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Why You Should NOT Follow Your Passion

Start Earning Online – Lesson 4

Course Progress

Watch the video or scroll down to read this lesson instead.

“Choose a job you love, and you will never have to work a day in your life.”

You know who said that?


He was a Chinese philosopher who lived some 2,500 years ago. He said many a wise thing, but the above quote isn’t one of them.

To make amends, he grew some amazing eyebrows:

Confucius and his mad eyebrows.

You may have heard the same advice in different words: “Follow your passion.”

Well, I’m here to tell you to ignore that advice.

Yes, really.

Forget passion.

Three reasons why…

1. To Follow Your Passion, You First Need To Find It

And that’s much easier said than done, right?

Most of us have no idea what we’re passionate about, or what kind of job we could possibly love so much that it never feels like work.

The danger is that we’ll invest tons of time and energy into finding our passion, trying all sorts of different things in expectation of a sudden eureka moment.

We see it unfolding like a movie, that moment when you’re engaged in some new activity and suddenly everything clicks and then you know beyond a shadow of a doubt that THIS IS WHAT I WAS PUT HERE ON EARTH TO DO!

To emphasize how silly this belief is, imagine if you believed romantic relationships worked the same way.

That is, you believed that you either fell in love with someone at first sight, or not at all.

Sounds ridiculous, right?

You might be physically attracted to someone immediately, or even feel some mysterious and powerful urge to go talk to them, but you won’t know for sure if you’re a good match until you go on a few dates, get jiggy, meet their parents, live together… etc.

See what I’m getting at here?

Just like very few people have their perfect partner fall out of the sky and into their arms, very few people have their perfect career do the same.

But even if that were to happen to you — if you were to find your passion (or your soulmate) overnight or otherwise — it’s not as if success would suddenly come easy.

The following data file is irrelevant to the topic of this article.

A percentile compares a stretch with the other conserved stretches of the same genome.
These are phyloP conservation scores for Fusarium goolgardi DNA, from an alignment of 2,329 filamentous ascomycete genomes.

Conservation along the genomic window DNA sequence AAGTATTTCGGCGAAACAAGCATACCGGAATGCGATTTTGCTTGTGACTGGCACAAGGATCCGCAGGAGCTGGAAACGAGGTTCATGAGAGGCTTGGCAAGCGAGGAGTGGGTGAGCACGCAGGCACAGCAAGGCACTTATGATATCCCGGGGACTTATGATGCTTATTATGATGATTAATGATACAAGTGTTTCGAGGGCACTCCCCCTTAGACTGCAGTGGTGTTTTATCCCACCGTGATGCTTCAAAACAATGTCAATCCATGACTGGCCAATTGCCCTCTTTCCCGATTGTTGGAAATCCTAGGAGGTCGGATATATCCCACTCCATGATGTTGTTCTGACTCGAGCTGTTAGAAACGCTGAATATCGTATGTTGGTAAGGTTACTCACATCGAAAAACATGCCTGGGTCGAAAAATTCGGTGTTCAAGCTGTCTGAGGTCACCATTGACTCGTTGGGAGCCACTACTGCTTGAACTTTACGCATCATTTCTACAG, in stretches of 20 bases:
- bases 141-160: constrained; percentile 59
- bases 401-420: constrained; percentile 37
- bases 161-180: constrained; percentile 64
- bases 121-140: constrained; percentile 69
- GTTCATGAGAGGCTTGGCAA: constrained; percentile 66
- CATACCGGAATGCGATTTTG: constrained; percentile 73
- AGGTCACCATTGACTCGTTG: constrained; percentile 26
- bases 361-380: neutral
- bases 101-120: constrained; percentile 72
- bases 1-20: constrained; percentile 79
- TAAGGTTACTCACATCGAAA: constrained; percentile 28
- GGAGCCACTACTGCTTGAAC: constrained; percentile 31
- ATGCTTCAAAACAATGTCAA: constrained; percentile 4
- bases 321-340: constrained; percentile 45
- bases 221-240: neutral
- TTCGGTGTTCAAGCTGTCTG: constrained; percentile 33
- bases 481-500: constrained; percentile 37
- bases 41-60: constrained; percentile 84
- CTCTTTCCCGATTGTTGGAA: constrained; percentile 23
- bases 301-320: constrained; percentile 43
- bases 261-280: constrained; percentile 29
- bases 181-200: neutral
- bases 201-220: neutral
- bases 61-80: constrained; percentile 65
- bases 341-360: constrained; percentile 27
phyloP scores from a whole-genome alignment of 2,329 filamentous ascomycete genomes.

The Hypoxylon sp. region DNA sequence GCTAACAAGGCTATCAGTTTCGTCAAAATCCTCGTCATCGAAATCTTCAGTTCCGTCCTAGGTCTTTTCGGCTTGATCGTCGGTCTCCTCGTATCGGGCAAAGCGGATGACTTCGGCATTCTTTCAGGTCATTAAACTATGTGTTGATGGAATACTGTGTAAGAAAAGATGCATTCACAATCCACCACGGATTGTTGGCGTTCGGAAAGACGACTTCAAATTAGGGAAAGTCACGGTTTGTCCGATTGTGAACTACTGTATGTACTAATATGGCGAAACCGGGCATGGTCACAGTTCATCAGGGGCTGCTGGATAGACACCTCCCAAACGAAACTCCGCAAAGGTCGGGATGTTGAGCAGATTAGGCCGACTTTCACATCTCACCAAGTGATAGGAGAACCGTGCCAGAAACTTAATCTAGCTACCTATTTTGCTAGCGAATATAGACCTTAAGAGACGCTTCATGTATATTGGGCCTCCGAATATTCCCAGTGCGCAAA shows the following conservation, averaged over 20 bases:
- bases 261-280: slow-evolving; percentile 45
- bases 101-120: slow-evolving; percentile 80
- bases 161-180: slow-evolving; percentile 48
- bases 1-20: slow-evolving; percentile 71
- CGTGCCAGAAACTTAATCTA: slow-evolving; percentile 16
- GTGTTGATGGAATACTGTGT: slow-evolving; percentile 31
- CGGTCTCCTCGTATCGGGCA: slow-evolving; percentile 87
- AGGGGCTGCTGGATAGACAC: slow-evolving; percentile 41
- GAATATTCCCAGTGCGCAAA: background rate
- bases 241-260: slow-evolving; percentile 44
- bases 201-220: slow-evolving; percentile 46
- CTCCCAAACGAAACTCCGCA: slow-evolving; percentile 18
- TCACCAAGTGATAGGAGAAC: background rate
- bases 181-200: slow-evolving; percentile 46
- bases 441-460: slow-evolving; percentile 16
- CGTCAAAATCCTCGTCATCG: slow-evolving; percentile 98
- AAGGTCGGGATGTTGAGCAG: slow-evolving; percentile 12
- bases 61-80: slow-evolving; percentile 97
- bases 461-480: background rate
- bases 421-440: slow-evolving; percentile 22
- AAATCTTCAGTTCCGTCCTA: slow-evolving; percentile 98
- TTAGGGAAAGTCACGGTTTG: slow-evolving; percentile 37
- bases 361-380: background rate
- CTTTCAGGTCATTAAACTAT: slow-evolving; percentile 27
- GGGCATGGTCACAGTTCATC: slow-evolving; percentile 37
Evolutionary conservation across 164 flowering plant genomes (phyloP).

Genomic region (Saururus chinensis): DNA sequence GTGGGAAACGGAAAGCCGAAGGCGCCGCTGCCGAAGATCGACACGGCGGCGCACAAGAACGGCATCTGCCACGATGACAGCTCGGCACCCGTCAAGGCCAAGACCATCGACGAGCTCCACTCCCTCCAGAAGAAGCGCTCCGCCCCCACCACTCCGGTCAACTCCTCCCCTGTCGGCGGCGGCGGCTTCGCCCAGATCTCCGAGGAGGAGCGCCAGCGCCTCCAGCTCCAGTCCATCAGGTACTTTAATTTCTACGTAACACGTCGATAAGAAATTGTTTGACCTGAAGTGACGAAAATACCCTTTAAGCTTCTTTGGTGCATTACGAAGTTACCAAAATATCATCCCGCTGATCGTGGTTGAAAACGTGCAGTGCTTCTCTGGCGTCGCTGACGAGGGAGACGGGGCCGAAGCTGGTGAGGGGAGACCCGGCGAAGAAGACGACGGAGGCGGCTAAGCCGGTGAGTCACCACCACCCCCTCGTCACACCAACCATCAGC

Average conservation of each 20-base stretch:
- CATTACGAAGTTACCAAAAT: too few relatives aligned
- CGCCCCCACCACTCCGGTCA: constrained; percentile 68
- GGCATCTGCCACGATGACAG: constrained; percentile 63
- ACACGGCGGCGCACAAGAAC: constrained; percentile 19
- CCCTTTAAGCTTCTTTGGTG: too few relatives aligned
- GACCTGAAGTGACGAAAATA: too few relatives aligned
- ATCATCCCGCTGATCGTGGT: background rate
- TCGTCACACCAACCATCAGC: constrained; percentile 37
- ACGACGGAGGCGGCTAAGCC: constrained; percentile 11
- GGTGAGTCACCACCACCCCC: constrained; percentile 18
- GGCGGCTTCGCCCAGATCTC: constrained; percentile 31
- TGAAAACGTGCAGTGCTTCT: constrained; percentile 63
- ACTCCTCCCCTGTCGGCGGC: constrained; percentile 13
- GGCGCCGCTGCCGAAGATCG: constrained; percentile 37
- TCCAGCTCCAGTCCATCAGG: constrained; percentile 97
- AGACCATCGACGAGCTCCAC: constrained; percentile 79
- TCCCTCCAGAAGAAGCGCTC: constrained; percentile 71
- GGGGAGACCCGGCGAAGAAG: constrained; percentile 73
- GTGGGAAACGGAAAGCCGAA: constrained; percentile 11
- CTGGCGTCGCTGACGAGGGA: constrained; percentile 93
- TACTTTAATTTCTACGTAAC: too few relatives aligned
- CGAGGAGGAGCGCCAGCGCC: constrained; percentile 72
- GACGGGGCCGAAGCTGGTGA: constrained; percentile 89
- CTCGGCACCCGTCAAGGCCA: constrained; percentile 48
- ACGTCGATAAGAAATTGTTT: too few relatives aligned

That’s because…

2. Doing Meaningful Work Is Hard

Here’s a quote I prefer, by Thomas Edison:

“Opportunity is missed by most people because it is dressed in overalls and looks like work.”

Just like you have to work at a relationship you care about, you have to work at a job you love. You can’t just cruise along and have everything fall into place.

I’ve worked on numerous passion projects over the years.

Building this website is the latest one.

I truly believe that building this site is the best way I could be contributing to the world right now — helping people achieve financial and location independence — and I enjoy the process of writing and sharing what I’ve learned.

All in all, I love my work.

And yet there are many days when I am massively resistant to actually sit down and do it.

Why is that??

Well, when you love something, there’s the fear that you’ll mess it up or that it won’t be nearly as good or as well received as you hope it will be.

And when you’re not afraid of something going wrong, you’re afraid of nothing going wrong.

Success equals transformation and some dark part of us wants us to fail because then nothing has to change.

We can go back to doing something safe and familiar instead of plowing ahead into unknown territory.

So yeah, doing work you’re passionate about ain’t easy. It’s often much easier (at least in the short-term) to do work you don’t give a shit about.

But doing work you’re passionate about isn’t just a tough road. It’s also a long road.

Which brings us to the third reason to ignore the advice of Confucius…

3. It May Take Years To Make Money From Your Passion

That’s if you can ever make any money from it at all, let alone enough to afford a decent standard of living.

And let’s face it: unless you’ve got a mattress full of cash to fall back on, you can’t afford to spend YEARS of your life turning your passion into a career.

Bills have to be paid.

Food has to be bought.

The occasional pint has to be enjoyed.

Not to mention the fact that many of the things we’re passionate about simply aren’t ever going to make us a living.

What if you’re passionate about carving matchsticks or collecting stamps or growing cacti?

What if you’re a teenage girl from Finland who loves nothing more than frolicking around on a fake horse?

Yup, this is a real thing.

Even if you invest years in becoming the best in the world at those things, it’s unlikely that anyone’s going to throw money at you. 2